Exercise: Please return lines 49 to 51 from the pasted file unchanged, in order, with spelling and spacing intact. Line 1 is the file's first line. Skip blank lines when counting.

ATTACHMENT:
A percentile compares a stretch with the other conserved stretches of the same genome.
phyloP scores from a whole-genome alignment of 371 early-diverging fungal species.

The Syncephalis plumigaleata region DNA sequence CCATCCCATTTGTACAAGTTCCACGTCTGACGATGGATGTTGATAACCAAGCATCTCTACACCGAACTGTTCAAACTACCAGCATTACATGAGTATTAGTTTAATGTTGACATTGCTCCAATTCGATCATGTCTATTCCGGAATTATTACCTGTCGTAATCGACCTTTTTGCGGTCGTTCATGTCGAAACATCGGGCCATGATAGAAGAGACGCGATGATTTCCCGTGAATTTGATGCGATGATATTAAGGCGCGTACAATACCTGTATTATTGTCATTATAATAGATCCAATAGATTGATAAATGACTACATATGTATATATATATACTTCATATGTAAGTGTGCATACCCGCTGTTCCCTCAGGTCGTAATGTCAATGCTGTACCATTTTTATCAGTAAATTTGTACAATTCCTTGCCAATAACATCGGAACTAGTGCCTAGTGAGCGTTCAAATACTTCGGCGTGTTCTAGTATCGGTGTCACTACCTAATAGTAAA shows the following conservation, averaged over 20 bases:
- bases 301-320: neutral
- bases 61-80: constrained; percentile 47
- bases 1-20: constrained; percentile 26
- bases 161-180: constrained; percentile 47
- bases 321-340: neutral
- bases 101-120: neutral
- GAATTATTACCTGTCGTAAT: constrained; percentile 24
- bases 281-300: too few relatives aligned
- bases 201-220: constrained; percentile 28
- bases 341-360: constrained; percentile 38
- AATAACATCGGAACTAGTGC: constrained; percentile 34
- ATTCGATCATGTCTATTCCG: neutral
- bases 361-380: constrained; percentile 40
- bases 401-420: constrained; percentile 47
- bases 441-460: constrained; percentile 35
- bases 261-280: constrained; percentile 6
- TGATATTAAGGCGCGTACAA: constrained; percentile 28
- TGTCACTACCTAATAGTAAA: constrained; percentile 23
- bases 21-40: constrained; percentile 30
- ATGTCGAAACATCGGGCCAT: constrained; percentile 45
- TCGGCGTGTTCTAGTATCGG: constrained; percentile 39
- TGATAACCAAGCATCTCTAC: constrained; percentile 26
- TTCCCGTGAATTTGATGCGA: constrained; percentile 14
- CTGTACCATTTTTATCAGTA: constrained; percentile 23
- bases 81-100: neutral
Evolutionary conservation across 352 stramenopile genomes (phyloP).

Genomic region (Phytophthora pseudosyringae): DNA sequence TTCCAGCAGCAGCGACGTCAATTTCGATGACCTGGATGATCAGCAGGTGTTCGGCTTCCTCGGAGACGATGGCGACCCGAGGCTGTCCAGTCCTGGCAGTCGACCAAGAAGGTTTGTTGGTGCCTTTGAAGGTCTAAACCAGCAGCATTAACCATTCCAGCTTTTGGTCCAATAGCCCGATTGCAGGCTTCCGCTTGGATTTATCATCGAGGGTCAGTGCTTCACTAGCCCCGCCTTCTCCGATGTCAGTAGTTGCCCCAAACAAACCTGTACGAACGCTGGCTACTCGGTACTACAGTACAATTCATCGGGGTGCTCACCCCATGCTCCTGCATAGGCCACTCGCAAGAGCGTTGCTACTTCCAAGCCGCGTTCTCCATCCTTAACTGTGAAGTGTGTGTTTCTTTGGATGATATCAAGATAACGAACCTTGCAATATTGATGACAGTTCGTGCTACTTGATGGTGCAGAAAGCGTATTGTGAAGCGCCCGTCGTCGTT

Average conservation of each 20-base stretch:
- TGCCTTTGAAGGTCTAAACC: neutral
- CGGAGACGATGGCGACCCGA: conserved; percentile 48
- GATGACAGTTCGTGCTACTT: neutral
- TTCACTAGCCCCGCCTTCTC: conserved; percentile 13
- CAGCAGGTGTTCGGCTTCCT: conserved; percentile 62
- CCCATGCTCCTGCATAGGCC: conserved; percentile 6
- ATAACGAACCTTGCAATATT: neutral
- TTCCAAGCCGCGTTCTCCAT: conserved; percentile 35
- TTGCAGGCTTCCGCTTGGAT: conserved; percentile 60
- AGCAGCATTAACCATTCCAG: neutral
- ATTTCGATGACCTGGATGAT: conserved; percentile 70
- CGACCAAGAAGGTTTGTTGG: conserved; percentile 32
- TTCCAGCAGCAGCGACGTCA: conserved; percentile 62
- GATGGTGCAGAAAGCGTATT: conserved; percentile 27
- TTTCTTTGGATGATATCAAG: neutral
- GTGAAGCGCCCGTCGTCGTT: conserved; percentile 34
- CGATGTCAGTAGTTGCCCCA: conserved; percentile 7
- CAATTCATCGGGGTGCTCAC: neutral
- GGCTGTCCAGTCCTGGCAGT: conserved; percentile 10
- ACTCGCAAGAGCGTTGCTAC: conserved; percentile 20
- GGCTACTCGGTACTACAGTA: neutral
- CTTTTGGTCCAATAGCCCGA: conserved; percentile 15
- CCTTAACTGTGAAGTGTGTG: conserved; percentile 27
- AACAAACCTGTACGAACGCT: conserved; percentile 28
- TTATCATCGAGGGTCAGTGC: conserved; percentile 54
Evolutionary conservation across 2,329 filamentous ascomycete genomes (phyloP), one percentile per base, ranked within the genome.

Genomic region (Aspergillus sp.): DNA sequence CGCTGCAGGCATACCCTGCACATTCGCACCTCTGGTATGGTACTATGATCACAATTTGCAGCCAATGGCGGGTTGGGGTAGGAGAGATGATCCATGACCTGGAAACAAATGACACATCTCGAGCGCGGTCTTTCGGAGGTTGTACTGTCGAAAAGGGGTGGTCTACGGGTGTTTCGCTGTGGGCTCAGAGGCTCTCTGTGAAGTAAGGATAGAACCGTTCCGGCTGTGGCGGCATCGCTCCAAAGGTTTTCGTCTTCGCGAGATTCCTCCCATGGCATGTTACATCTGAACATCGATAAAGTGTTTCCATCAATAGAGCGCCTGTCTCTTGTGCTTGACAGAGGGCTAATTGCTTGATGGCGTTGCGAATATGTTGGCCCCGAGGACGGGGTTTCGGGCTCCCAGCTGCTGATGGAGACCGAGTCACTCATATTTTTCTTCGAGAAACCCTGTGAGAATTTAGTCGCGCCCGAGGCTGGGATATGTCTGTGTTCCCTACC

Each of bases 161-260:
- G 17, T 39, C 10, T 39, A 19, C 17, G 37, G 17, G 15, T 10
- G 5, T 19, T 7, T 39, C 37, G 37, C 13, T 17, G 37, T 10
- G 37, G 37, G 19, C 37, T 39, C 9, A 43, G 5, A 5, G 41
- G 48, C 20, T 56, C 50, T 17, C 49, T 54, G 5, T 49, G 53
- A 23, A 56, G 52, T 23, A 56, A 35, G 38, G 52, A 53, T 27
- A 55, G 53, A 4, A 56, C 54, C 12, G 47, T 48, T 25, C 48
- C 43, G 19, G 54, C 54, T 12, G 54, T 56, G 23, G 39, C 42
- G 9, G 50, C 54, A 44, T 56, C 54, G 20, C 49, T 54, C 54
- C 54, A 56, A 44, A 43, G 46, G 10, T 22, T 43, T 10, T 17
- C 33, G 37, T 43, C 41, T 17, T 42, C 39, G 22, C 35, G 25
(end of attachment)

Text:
- CAATTCATCGGGGTGCTCAC: neutral
- GGCTGTCCAGTCCTGGCAGT: conserved; percentile 10
- ACTCGCAAGAGCGTTGCTAC: conserved; percentile 20